They say that cats help relax humans. That they are a calming force in a household. I believe this to be true and can confirm that since our London Basement became a cat-free zone, it hasn’t felt quite right. It doesn’t seem quite like home – and I feel like a crazy person. A crazy cat lady with no cat is no kind of proper lady at all.
We’re not quite ready to welcome a new wee kitty into the house just yet – but we will. While we prepare for that, I’ve begun to make a cat shrine to try restore some calm to The Basement. C A T V I B E S.
My new cat shrine features work by (from top left) Nicola Rowlands, Julia Pott, Paul of Navarone and Clare Nicolson. I can’t remember the name of the artist responsible for the amazing cat lady illustration. I intend to talk some more about these things and the people/places I got them from later…
*The answers to these questions are as follows…
tea/coffee > tea
Frank Sinatra/Dean Martin > Frank Sinatra
beer/cider > cider
salt/pepper > pepper
sweet/savoury > savoury
Beatles/Stones > I hate that this is a popular pair. I will not choose.
So. You know those lists I was just talking about? The ones where I scribble down notes about stuff I’ll write about later? Well, um… I just found this one lurking in my draft posts folder. I thought you might like it. If I’m remembering properly, I typed this on a sick day. A sick day spent on the couch, infront of the tv. In the day time. Daytime tv. (And if this isn’t proof that it’s not bad for your brains, I don’t know what is).
1. Frog tape. I am impressed with this. A product I could really use.
2. Loose Women. What happened? Who are all these people? Carol Vorderman looks very weird.
3. Telling our parents we hate them. My heart still gets sore when I think of times I was horrible to my mum.
4. Fast cash for fast lives – Kerry Catona. Someone got sacked for that, right?
5. Louise Mensch – Unfashionista. Field day! Surely!
6. Pug dressed as bingo ball.
7. Crufts – humourless dog people, Twitter, dogs with no legs/tails/ears/faces
I don’t know how it does it, but the city just sucks time right off the calendar, doesn’t it? Sucks it right off o’ there… It’s like a big month munching monster on a mission.
I make lists of things I will write about. When I eventually sit down to review my scribbley lists of things I will write about with the intention of picking one and actually posting a blog entry, more often than not, I find the moment has passed. Blog-worthy milestones and special occasions are missed or topics, which in some moment were burning a hole in my brains, are no longer current – or no longer bothering me or exciting me that much. Sometimes I find I’ve just plain gone off the idea. Everything’s whizzing by much too quickly and I’m missing it.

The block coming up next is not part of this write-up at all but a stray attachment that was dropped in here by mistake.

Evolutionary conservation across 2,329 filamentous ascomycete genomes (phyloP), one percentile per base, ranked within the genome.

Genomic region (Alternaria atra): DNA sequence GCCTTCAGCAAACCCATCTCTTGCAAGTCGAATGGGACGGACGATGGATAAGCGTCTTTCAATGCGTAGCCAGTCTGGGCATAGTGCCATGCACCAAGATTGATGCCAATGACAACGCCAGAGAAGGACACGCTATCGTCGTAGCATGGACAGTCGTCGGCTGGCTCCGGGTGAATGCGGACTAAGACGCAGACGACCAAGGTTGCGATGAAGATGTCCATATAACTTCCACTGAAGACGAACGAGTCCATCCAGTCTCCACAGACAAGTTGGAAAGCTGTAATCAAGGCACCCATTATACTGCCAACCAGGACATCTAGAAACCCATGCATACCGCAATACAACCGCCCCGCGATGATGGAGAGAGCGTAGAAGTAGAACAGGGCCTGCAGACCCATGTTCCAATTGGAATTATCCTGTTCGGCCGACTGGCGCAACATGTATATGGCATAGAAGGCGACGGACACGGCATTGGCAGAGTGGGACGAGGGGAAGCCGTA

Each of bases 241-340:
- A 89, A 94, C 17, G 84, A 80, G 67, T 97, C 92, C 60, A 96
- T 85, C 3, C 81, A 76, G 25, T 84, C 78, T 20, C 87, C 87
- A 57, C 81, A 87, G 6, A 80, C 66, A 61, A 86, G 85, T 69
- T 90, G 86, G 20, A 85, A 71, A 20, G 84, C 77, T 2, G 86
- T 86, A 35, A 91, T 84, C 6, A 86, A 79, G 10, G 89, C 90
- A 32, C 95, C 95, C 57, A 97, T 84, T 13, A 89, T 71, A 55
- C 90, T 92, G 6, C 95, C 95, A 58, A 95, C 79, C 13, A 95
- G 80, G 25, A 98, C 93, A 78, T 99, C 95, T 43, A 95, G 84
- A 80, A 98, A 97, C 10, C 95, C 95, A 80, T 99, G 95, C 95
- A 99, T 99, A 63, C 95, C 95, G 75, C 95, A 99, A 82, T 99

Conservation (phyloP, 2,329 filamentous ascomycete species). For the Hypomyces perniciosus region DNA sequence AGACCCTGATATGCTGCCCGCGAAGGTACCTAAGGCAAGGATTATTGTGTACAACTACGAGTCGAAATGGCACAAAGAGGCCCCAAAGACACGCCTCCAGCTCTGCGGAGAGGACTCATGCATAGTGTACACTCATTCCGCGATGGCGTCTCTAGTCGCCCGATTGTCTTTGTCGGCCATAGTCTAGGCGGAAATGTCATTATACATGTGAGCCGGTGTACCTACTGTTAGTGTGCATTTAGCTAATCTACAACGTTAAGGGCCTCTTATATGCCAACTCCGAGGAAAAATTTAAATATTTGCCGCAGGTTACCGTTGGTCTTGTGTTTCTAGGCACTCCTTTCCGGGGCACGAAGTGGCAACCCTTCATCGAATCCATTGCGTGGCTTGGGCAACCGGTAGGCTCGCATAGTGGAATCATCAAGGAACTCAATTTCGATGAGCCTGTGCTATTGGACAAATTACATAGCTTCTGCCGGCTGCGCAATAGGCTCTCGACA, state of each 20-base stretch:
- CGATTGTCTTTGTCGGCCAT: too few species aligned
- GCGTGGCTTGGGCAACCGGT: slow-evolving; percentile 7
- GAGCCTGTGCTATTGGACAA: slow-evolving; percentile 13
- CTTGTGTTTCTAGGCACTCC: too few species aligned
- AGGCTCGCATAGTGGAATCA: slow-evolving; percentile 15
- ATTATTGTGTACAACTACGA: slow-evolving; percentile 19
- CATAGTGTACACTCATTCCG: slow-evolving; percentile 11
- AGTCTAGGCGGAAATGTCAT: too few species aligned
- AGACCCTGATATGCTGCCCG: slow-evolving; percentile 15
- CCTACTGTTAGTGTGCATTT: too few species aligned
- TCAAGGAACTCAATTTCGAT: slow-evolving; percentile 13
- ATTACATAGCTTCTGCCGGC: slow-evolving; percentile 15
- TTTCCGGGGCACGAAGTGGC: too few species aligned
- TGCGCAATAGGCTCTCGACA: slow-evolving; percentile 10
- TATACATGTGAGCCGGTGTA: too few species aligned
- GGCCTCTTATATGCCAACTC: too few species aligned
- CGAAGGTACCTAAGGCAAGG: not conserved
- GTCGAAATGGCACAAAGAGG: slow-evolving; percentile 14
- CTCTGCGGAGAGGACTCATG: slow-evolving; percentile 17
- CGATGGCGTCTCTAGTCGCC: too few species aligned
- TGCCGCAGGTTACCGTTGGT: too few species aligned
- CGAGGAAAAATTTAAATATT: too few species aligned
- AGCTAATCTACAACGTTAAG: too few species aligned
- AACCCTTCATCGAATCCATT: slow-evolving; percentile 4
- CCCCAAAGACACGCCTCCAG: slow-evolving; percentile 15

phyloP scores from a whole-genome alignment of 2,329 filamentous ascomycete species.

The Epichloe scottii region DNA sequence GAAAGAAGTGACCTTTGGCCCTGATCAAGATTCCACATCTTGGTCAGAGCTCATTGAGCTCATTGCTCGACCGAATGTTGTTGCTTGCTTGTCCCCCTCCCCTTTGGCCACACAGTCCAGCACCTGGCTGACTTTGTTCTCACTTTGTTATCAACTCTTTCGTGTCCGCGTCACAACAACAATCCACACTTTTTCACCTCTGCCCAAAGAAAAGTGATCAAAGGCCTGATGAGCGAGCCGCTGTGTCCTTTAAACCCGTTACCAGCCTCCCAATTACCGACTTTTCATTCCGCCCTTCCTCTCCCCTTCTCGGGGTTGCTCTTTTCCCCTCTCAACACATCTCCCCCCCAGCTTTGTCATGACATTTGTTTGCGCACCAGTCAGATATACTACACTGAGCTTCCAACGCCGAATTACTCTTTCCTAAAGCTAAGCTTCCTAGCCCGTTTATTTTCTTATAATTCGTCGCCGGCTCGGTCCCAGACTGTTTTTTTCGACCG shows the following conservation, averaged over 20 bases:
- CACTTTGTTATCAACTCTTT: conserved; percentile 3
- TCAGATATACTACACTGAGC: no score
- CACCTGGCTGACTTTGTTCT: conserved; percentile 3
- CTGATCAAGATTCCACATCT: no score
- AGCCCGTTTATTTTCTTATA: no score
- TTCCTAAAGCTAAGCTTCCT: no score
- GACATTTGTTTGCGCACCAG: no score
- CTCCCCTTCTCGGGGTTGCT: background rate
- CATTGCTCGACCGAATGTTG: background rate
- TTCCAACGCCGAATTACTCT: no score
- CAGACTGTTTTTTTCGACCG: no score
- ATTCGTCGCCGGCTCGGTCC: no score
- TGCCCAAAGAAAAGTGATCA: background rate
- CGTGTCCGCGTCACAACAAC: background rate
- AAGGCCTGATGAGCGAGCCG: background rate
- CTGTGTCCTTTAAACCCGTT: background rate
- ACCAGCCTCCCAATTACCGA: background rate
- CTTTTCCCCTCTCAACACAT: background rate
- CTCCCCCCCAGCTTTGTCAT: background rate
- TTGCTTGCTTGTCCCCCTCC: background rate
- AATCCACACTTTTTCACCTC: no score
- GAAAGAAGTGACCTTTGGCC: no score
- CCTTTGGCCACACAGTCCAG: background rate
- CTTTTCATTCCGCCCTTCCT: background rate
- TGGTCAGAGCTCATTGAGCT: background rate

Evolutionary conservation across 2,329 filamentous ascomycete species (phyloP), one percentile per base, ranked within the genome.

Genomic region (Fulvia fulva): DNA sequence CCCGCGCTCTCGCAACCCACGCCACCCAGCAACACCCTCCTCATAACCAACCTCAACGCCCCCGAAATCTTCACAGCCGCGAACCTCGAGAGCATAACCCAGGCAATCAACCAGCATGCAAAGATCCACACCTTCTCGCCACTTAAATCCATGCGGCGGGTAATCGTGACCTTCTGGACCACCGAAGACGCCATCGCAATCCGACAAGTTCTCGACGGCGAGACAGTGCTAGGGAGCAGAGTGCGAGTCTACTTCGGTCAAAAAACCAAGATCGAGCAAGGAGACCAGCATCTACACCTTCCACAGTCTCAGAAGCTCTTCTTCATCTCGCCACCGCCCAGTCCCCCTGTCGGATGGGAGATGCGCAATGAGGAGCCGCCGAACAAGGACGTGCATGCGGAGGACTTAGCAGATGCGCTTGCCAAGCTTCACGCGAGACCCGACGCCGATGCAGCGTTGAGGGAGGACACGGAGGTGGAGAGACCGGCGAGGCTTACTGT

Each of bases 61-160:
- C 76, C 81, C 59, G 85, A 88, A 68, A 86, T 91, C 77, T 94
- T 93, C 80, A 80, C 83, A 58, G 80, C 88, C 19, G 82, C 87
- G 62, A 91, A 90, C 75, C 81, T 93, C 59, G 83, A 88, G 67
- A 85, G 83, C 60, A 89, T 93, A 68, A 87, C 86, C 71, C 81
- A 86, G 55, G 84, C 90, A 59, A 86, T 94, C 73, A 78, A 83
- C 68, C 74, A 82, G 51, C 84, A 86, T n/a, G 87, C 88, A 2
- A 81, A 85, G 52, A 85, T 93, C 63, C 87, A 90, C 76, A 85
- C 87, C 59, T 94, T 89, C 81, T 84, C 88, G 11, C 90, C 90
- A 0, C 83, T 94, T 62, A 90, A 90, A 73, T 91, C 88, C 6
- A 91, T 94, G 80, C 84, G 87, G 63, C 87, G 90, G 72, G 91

I haven’t written about The Basement (where we’ve lived for the past year). I haven’t written about my new job (I’ve been in it 10 months). I haven’t written about the crisis that was turning 33 (and given how quickly time is flying, I’ll be 34 the next time I think of it and will have a whole new crisis to avert). I haven’t written about Smokey Cat (she died). I haven’t written about our 1-year-in-London anniversary (actually, I haven’t properly celebrated that yet either). I haven’t written about being homesick (comes and goes) or about being people sick (I’m not sure I like ‘em much, generally). I haven’t written about my new expensive shoes (and you know how much I would have enjoyed that. They’re not new any more and probably wouldn’t fetch more than a fiver on Ebay now I’ve worn them every day for 6 months)… I haven’t written about any of the nice places I’ve visited or about any of the fun we’ve had. I haven’t written about any of the dinners I’ve eaten (which I’m sure you will agree, is particularly shocking) and I haven’t written about things that have annoyed me or made me laugh (of which there are a few corkers). I haven’t written about my reunion with my Super Friend and Made in the Shade sidekick and I’ve gone and allowed pretty things, shit things, funny stuff and really piss silly stuff to just float off without a word. I mean, maybe any words I had to offer about them would have been rubbish and a bit ‘Och, whatever!’ anyway – but still… Pure pish.
Here’s a mini disco for a blue day.
The Rolling Stones, Out Of Time
The Rocky Horror Picture Show Cast, The Time Warp
Alexi Murdoch, All My Days
Rancid, Time Bomb
Poison, Nothin’ But A Good Time
I might rip up all my lists and start again.